October has been a fascinating yet trying month for affirmative action, especially “the constitutionality of racial preferences in admissions decisions by public universities” (NYTimes, 10/8/12). Abigail Fisher, a 22 year old white graduate of Louisiana State University, believes that her race was held against her in her application to UT Austin. She was rejected, she claims, because she was white.
There is plenty of ongoing discussion about Ms. Fisher’s case, and even more on the ideas surrounding affirmative action in both historic and present day contexts.
Here is the link to original article I reference : http://www.nytimes.com/2012/10/09/us/supreme-court-to-hear-case-on-affirmative-action.html?pagewanted=all&_r=1&
And here are some notable responses:
Bonilla-Silva address, to some extent, the background for Ms. Fisher’s claim that her race was held against her in her college admittance. In Chapter 4: “I Didn’t Get That Job Because Of A Black Man”, Bonilla-Silva tease apart the white rhetoric and psyche when it comes to this minority blame game. “If they are not admitted into a college, it must be because of a minority. This story line allows whites to never consider the possibility that they are not qualified for a job, promotion, or college.” It’s unnerving how these two sentences perfectly capture the sentiments expressed in the NYTimes article on Ms. Fisher. University of Texas issued a statement claiming that “Ms. Fisher would not have been admitted even if race had played no role in the process.” Bonilla-Silva go on to say that there are very few actual cases filed on “reverse discrimination” as they tend to be dismissed on the basis of lacking any foundation.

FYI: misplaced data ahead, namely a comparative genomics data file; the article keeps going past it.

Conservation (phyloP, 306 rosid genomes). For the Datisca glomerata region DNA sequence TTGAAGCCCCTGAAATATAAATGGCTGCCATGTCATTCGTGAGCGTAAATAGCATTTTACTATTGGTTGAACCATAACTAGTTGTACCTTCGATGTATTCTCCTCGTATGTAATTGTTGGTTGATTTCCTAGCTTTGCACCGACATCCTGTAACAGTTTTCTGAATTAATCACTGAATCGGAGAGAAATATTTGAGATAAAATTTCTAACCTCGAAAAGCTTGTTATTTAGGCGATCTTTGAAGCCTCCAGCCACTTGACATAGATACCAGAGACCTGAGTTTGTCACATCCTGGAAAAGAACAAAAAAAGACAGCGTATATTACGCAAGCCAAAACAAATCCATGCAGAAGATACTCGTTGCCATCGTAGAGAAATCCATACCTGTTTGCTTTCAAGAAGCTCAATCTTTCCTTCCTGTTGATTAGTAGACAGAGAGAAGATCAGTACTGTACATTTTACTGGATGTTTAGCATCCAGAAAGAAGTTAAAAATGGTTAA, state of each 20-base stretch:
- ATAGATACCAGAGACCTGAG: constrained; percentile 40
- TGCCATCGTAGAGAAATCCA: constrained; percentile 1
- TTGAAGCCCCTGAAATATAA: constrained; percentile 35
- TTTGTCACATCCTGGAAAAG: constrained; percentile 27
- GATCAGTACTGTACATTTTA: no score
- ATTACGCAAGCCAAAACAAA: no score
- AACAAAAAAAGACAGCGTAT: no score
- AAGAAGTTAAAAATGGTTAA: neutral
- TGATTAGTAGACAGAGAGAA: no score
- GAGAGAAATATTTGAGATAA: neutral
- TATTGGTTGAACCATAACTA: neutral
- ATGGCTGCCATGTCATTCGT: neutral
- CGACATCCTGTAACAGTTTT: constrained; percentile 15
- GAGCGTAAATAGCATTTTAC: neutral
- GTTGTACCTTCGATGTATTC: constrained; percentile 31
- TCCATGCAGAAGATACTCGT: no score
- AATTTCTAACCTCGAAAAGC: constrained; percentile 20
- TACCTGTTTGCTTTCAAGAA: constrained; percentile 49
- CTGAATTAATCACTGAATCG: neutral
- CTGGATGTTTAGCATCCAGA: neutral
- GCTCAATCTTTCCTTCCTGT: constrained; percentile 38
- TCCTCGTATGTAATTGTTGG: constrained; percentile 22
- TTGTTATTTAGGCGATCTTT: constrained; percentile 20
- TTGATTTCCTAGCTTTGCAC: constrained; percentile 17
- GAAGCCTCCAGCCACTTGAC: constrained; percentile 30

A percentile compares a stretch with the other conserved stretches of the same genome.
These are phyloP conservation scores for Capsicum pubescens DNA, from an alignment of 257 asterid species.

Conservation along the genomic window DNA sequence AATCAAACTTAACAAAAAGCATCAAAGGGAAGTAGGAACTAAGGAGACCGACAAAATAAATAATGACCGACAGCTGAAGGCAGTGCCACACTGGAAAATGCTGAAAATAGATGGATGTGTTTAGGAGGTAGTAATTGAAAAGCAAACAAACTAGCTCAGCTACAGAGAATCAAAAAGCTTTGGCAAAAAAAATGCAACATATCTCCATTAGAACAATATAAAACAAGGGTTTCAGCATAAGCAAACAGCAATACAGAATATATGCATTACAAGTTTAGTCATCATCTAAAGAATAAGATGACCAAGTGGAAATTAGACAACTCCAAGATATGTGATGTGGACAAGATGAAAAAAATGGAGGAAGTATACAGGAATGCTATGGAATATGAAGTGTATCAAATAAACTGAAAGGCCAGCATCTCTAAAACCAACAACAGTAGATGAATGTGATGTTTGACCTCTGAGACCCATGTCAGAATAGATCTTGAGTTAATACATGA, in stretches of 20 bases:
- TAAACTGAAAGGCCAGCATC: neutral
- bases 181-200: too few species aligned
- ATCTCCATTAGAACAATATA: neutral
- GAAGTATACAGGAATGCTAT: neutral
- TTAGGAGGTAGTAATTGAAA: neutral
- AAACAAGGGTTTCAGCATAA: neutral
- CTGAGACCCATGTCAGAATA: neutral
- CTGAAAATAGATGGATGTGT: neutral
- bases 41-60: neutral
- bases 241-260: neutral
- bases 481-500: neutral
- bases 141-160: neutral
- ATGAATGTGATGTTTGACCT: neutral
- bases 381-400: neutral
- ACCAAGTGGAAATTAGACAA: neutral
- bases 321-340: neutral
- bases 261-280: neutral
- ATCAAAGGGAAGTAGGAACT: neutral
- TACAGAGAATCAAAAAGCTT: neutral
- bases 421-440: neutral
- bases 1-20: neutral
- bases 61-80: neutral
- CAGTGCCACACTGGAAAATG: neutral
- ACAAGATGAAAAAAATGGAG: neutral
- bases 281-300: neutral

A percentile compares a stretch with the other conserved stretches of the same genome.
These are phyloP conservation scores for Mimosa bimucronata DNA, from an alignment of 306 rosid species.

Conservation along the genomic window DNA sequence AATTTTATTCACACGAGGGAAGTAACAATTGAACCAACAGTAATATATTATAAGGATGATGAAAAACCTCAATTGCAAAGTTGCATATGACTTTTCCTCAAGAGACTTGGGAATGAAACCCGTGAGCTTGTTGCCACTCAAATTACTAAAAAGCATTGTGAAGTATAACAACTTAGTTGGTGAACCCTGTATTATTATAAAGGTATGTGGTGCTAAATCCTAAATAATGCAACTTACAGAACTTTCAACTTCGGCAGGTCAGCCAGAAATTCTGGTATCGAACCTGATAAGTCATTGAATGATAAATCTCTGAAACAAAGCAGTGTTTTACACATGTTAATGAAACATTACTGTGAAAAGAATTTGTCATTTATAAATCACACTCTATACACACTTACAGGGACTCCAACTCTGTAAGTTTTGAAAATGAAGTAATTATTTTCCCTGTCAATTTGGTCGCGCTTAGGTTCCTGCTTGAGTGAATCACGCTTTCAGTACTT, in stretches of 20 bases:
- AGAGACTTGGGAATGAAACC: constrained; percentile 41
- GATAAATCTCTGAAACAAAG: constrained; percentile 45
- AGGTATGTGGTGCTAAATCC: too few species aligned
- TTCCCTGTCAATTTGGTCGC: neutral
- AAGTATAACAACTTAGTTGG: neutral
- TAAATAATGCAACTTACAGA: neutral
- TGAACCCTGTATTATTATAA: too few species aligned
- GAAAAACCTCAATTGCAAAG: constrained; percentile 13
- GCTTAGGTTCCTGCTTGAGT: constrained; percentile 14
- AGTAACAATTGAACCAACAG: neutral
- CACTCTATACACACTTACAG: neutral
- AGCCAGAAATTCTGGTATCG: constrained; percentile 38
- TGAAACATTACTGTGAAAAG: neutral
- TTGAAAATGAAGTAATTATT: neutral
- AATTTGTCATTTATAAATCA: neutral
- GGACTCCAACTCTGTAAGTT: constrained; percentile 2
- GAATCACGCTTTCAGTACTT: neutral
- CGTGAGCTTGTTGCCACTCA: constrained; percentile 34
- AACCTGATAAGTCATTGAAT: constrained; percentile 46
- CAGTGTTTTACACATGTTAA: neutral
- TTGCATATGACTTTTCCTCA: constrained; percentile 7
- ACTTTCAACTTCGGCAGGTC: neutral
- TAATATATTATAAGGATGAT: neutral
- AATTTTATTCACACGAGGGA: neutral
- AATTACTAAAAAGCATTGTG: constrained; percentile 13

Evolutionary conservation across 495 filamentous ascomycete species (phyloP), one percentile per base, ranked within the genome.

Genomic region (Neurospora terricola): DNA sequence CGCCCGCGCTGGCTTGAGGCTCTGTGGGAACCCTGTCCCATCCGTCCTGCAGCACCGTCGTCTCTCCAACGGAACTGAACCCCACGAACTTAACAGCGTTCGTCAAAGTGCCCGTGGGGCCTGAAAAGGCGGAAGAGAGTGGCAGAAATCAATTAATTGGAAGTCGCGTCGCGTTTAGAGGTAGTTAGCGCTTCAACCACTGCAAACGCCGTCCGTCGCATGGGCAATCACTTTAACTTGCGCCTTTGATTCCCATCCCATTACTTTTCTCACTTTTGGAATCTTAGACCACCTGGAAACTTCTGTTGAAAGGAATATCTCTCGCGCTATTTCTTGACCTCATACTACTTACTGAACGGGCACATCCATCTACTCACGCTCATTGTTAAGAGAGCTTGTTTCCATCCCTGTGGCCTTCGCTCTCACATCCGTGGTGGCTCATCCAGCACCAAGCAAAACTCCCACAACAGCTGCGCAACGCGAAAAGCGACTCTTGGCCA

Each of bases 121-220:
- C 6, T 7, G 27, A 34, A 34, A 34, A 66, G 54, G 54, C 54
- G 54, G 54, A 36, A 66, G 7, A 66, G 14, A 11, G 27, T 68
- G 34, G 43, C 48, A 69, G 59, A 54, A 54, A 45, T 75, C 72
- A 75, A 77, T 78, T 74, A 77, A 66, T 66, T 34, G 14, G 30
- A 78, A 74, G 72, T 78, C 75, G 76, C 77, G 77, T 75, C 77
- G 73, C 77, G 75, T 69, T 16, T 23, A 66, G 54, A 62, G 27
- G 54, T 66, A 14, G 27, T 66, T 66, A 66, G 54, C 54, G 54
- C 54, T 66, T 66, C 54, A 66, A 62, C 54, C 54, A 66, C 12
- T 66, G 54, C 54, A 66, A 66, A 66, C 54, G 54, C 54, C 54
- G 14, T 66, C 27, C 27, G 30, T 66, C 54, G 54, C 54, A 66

Color Lines: News For Action, offer a response to Fisher v. University of Texas in “How Diversity Trumped Equity—and May Kill Affirmative Action”. Here, Julianne Hing discusses notions of equity and diversity rationale, the two “legally permissible arguments for affirmative action”. The article goes on to offer a comprehensive outlook on factors such as the “major collective trauma” of racism, reluctance to acknowledge racial privilege, affirmative action v. meritocratic ideals, and plain old increasing selectivity in the college admissions process — and how these factors all play into the ultimate “fate of affirmative action” in the next few weeks.
I thought it was particularly interesting to place these articles through the lens of the Bonilla-Silva reading alongside the Mail Online article “White Suffer More Racism Than Blacks”. Clearly, researchers Norton and Sommers’ conclusion that there is an “emerging belief in anti-white prejudice” holds true in the case of Abigail Fisher. But to what extent is this “anti-white prejudice”, and to what extent are these, excuse my language, just #whitegirlproblems?